Community Courts in New York City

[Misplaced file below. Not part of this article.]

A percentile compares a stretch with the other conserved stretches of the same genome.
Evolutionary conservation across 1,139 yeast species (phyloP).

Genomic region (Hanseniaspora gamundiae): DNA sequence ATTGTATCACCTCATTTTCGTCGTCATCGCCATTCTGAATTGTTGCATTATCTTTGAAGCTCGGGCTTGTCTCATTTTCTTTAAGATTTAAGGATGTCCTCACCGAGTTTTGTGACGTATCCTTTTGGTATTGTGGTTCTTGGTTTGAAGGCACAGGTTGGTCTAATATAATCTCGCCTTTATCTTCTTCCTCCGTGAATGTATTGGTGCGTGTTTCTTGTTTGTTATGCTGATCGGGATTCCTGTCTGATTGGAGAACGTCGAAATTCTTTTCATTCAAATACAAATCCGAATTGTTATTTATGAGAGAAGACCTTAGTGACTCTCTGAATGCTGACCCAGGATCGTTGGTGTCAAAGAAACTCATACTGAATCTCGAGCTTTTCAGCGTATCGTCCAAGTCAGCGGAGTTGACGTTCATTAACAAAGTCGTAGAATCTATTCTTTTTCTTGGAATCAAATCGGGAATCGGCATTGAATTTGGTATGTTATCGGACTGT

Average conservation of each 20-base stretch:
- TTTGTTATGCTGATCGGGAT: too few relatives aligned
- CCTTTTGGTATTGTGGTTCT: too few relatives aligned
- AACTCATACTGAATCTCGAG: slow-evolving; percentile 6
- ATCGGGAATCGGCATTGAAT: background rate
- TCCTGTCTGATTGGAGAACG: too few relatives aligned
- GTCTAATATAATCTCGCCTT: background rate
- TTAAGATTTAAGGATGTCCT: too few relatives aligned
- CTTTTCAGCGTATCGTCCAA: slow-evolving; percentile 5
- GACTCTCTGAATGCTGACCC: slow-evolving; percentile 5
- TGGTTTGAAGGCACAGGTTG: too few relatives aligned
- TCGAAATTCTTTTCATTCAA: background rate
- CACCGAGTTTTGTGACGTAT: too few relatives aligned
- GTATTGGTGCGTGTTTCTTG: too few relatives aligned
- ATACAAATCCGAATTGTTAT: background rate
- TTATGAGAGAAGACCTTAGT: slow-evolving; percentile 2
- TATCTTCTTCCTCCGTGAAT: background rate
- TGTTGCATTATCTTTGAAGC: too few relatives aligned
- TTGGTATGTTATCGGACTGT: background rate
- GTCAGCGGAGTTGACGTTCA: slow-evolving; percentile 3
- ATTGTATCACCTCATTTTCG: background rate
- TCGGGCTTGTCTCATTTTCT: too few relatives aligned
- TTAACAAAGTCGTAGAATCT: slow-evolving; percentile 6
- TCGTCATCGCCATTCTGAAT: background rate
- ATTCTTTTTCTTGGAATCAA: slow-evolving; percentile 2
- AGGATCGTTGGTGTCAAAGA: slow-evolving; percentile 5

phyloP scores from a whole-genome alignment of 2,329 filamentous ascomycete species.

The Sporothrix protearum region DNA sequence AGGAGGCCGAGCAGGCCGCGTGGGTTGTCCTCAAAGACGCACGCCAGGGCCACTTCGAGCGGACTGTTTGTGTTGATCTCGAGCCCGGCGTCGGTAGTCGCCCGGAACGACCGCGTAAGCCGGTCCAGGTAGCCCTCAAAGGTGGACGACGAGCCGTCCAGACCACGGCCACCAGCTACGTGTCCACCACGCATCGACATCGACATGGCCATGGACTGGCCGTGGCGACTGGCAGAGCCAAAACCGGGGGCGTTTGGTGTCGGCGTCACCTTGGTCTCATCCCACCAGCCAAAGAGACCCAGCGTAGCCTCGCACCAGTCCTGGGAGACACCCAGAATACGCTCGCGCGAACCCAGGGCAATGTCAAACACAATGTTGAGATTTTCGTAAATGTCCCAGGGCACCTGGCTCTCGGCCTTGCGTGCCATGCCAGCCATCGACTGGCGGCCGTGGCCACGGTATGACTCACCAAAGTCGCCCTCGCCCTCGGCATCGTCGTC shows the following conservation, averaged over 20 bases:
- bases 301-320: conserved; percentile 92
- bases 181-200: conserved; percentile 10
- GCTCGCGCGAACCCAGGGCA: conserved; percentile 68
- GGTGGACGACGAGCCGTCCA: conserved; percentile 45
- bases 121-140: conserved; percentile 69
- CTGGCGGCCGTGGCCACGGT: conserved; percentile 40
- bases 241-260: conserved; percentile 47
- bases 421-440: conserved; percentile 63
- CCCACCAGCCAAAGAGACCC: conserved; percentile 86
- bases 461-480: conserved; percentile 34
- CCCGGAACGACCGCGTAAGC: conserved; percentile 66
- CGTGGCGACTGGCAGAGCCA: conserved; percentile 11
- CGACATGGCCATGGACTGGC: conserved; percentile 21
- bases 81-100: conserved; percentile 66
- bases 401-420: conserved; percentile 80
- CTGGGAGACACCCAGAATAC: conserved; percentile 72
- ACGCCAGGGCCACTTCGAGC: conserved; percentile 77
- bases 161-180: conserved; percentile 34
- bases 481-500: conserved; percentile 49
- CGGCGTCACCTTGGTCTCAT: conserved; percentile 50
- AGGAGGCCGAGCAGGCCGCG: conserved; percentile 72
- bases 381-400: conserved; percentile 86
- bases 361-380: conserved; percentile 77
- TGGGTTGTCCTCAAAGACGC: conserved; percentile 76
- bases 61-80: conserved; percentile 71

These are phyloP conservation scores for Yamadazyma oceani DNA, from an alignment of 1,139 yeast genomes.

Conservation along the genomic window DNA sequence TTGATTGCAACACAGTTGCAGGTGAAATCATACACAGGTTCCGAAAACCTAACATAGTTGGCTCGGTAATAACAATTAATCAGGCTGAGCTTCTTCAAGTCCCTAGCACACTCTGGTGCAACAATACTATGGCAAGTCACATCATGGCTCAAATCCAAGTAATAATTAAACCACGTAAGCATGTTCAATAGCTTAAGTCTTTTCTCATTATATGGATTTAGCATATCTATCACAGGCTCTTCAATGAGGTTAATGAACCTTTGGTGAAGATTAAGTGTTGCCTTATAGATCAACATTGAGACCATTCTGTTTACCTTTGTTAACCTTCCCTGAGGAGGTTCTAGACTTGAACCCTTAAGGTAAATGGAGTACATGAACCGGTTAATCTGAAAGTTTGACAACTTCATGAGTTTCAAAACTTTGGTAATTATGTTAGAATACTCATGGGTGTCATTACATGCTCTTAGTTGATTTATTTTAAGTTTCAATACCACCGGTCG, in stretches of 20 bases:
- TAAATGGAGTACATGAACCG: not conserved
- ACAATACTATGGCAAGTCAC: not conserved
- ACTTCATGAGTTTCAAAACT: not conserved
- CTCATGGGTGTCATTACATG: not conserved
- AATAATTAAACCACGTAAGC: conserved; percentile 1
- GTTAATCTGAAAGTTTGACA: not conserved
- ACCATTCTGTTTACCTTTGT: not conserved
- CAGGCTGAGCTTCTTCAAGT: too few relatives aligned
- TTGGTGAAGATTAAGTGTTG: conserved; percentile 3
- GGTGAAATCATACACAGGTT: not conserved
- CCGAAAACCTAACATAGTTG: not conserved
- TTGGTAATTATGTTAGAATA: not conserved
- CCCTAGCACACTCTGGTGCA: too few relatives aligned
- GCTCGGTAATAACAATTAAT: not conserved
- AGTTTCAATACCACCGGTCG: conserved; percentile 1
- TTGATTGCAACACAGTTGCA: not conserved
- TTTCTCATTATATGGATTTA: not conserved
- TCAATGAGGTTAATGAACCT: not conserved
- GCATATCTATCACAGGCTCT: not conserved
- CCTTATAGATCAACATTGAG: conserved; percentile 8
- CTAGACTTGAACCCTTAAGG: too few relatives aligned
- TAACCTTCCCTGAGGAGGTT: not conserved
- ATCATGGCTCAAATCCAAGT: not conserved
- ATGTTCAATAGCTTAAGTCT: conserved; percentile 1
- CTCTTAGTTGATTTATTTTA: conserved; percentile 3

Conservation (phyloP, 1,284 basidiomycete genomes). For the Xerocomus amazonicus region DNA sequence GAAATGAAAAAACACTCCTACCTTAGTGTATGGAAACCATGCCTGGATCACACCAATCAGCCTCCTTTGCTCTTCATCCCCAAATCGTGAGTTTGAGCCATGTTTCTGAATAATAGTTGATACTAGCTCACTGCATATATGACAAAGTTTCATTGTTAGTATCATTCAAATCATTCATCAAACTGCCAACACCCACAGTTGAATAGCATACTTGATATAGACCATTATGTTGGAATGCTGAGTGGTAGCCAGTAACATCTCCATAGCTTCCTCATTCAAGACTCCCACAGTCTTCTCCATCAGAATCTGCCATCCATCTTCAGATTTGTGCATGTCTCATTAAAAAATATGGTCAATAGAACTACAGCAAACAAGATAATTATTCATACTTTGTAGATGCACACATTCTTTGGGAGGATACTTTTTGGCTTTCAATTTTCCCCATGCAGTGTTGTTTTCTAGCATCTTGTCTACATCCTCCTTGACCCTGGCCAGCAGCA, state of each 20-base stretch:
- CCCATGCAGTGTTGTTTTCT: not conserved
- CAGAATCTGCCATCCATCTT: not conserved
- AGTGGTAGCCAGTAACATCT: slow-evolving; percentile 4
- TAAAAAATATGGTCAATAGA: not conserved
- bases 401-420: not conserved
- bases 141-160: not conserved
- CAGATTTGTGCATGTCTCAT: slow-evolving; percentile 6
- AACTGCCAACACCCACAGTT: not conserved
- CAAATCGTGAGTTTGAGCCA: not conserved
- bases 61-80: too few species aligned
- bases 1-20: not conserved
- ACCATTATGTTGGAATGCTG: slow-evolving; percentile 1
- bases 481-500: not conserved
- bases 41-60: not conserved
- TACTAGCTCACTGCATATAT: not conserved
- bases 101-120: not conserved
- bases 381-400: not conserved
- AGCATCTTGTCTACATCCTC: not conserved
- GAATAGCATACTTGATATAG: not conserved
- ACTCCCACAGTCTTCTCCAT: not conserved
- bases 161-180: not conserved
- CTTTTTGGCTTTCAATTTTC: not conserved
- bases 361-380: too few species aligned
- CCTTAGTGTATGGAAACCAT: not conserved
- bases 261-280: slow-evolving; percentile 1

For about 20 years that have passed, New York City was characterized by numerous murders, burglaries, thefts and drug deals (Independent Television Service, n.d.). Contrary to other cities, New York’s crime problems were not limited to a small number of inner-city neighborhoods that could be prevented. Bryant Park, situated at the center of the city just next to the New York Public Library, was an open air market for drugs; Grand Central Terminal, a huge flophouse; the Port Authority Bus Terminal, was a grim gauntlet for travelers escaping the nuisance of beggars, burglars, as well as impoverished drug addicts (Schill, 1999). The extreme crime level in New York City made riders abandon subways for fear of being assaulted (White, Willensky and Leadon, 2010). Disorder had created an environment that threatened all the sectors of urban life. Uncontrollable situations including prostitution, scams, drug dealing, aggressiveness and burglary threatened the economy of Times Square (National Institute of Justice (U.S.), (n.d.). Projects had been developed by the New York Police Department to tackle the rampant crime, but were unable. Sporadic police strategies were not enough to handle crime. As New York was suffering in crime as White, Willensky and Leadon (2010) argues, an idea cropped up that one day order would be restored. Restoration of order required cooperation of different private as well as governmental agencies. Attempts were made to try and restore order at Bryant Park but failed. Strategies were also devised to try and bring to an end disorder in the transport sector and get rid of graffiti from subway trains. Crime rate in New York City however, astonishingly dropped in the 1990s (White, Willensky and Leadon, 2010). Independent Television Service, (n.d.) states that although other cities also experienced a decline in crime, none was as sharp as New York’s.  Neighborhood communities began demanding for restoration of order; even those that had been quite lenient with the unruly behavior. The judicial branch also got involved. The involvement of the judicial system resulted in the establishment of the Midtown Community Court in 1993 (Anderson, 1996). This community court was established with intent of handling those who commit minor offences. Midtown community criminal court was developed out of a clear frustration with the conventional response to quality of life offences (Sviridoff, Curtis, and Ostrom, 2000). Business leaders, neighborhood residents and justice system innovators were among the supporters of this initiative. These groups felt that the grievances of the community were not being looked at, the way they should have, by the justice system (Sviridoff, Curtis, and Ostrom, 2000). They also believed that justice system could use its influence to tackle the causes and conditions, which contribute to crime, more effectively (Independent Television Service, n.d.). Various agencies in the city, following their own interest, started attempting to restore order in their domains through the use of different tactics and approaches. The New York police Department was not left behind in the process of trying to restore order in the city. The order maintenance movement grew bigger after the York police Department joined the endeavor. The midtown community court developed a nonprofit agency, Center for Court Innovation, which assisted in developing the Red Hook Community Court in 1998 (Sviridoff, Curtis, and Ostrom, 2000). Community justice has grown remarkably over the past fifteen years, both locally and globally. Various community courts that have been established since Midtown Community Court include: the Harlem Community Justice Center in Manhattan; San Francisco Community Justice Center; Red Hook Community Justice Center in Brooklyn; Harlem Community Justice Center; and Bronx Community Solutions among many others.